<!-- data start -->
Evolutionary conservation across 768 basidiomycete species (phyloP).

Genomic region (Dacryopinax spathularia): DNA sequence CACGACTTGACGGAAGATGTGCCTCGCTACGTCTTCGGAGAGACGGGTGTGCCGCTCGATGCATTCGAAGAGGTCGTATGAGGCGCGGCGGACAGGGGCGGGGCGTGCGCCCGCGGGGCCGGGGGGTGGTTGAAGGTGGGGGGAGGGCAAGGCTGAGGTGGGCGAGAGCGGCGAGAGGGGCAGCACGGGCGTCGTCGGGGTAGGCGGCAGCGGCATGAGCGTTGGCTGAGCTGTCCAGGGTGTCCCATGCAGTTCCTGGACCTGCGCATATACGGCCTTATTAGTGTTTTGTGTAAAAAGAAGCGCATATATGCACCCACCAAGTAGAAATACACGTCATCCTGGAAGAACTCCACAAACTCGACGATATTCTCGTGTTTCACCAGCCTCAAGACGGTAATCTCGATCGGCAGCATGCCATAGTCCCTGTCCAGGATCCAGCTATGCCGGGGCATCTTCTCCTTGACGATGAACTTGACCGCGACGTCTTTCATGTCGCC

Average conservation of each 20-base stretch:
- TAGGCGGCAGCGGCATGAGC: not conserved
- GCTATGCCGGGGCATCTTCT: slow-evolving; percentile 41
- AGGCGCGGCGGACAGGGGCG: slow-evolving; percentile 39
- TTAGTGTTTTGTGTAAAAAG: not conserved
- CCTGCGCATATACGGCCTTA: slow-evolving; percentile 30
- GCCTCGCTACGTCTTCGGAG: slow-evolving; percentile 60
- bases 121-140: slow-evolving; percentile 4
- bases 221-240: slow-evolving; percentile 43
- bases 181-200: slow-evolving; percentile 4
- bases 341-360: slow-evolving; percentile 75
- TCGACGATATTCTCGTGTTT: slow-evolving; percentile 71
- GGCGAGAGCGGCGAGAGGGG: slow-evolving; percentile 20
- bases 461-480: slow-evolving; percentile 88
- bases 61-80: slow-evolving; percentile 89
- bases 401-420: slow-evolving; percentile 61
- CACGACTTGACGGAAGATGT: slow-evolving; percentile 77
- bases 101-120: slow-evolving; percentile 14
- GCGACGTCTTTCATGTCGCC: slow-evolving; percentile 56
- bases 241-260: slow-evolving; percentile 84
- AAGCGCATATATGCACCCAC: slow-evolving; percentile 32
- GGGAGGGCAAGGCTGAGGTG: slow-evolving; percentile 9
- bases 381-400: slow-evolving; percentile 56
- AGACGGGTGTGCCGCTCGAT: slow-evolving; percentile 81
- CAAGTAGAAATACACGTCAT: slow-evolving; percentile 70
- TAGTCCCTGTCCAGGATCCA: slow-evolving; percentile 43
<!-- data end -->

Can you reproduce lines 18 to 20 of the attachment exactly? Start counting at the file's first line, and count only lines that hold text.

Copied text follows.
- bases 401-420: slow-evolving; percentile 61
- CACGACTTGACGGAAGATGT: slow-evolving; percentile 77
- bases 101-120: slow-evolving; percentile 14